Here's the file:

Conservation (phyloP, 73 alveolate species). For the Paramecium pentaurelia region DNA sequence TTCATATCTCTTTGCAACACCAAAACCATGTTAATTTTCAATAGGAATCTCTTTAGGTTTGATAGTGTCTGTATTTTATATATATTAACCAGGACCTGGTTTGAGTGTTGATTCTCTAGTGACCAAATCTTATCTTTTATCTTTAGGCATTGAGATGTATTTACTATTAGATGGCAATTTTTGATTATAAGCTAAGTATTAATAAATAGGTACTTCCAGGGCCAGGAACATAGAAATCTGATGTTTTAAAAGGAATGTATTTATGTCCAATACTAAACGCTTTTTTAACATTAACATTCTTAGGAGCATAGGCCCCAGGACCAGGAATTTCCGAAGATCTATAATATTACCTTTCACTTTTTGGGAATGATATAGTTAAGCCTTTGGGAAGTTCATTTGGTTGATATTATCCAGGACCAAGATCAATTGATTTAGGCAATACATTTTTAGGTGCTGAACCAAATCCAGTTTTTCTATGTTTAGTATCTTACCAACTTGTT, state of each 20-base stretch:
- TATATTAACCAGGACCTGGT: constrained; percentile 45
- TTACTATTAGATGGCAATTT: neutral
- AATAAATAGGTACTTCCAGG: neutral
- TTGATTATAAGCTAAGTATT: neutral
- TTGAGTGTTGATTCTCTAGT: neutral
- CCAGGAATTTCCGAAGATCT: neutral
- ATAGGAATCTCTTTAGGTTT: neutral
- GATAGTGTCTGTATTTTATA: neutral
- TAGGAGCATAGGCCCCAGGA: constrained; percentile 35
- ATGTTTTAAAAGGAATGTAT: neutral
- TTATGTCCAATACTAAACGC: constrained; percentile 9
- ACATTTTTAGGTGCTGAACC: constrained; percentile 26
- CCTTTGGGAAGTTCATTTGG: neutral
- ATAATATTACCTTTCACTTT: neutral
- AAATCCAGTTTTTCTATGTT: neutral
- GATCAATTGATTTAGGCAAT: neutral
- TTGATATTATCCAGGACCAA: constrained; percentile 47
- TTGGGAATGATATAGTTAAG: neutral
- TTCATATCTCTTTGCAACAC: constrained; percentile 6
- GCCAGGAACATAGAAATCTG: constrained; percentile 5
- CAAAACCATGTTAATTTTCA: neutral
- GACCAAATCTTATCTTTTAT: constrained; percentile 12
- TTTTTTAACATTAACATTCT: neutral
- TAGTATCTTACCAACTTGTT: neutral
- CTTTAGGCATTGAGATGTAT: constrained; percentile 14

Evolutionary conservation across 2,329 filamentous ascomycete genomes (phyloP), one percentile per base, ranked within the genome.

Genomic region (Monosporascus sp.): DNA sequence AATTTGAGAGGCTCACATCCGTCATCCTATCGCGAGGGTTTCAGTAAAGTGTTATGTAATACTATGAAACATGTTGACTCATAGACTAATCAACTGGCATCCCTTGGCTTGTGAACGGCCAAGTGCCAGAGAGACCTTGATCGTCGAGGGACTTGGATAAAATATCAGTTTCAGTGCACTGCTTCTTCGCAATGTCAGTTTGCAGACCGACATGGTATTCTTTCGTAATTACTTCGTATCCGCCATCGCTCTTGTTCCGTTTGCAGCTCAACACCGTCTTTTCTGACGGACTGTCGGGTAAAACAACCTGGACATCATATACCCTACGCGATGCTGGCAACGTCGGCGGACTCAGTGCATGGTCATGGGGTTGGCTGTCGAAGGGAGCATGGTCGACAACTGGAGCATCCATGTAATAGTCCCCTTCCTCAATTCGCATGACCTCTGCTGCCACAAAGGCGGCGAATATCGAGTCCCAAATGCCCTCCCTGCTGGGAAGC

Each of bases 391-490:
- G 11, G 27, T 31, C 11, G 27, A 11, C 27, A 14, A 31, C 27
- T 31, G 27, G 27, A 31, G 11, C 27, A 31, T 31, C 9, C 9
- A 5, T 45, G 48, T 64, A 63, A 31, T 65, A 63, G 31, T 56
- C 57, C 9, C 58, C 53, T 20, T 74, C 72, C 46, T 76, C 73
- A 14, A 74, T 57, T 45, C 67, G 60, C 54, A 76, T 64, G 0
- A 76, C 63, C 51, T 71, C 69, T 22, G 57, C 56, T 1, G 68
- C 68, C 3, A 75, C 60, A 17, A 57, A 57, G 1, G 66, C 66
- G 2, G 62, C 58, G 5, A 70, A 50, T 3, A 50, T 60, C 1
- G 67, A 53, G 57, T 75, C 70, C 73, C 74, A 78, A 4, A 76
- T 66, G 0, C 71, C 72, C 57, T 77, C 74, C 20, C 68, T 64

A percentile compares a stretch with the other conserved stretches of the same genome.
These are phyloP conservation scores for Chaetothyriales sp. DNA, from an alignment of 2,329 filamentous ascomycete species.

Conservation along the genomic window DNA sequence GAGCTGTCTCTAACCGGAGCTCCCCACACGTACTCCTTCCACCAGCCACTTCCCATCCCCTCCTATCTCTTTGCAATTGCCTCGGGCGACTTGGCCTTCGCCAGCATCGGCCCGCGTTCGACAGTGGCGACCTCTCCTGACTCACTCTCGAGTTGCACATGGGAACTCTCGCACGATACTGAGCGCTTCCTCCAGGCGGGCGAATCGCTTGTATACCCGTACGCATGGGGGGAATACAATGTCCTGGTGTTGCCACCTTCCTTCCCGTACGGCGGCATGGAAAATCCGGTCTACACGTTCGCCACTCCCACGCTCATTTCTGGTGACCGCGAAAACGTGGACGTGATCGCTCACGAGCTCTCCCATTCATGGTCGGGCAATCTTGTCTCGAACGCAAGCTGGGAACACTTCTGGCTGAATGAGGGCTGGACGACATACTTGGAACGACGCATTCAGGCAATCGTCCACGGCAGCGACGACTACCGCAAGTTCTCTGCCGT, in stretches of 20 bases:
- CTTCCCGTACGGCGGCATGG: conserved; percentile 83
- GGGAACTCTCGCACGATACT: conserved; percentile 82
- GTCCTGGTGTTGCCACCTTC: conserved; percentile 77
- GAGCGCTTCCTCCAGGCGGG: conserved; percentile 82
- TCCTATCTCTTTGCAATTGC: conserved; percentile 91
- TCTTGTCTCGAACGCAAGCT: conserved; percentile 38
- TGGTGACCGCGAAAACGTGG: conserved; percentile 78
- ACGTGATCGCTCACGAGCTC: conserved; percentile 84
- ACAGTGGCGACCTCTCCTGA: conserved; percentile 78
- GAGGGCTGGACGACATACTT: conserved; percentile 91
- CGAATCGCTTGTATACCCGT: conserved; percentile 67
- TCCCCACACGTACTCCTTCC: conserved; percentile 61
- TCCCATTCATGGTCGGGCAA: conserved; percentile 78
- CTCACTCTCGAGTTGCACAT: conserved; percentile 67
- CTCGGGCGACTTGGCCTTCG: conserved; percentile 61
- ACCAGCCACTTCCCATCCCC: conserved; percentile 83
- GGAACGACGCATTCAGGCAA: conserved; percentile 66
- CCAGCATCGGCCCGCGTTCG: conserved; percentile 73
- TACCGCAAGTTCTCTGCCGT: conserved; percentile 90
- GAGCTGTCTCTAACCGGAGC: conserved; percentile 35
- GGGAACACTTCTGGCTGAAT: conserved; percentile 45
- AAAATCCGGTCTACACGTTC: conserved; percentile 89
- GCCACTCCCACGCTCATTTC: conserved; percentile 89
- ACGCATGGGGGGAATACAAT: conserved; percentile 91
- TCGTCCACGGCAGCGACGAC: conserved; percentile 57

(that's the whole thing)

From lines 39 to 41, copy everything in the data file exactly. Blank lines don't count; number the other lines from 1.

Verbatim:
- T 66, G 0, C 71, C 72, C 57, T 77, C 74, C 20, C 68, T 64

A percentile compares a stretch with the other conserved stretches of the same genome.
These are phyloP conservation scores for Chaetothyriales sp. DNA, from an alignment of 2,329 filamentous ascomycete species.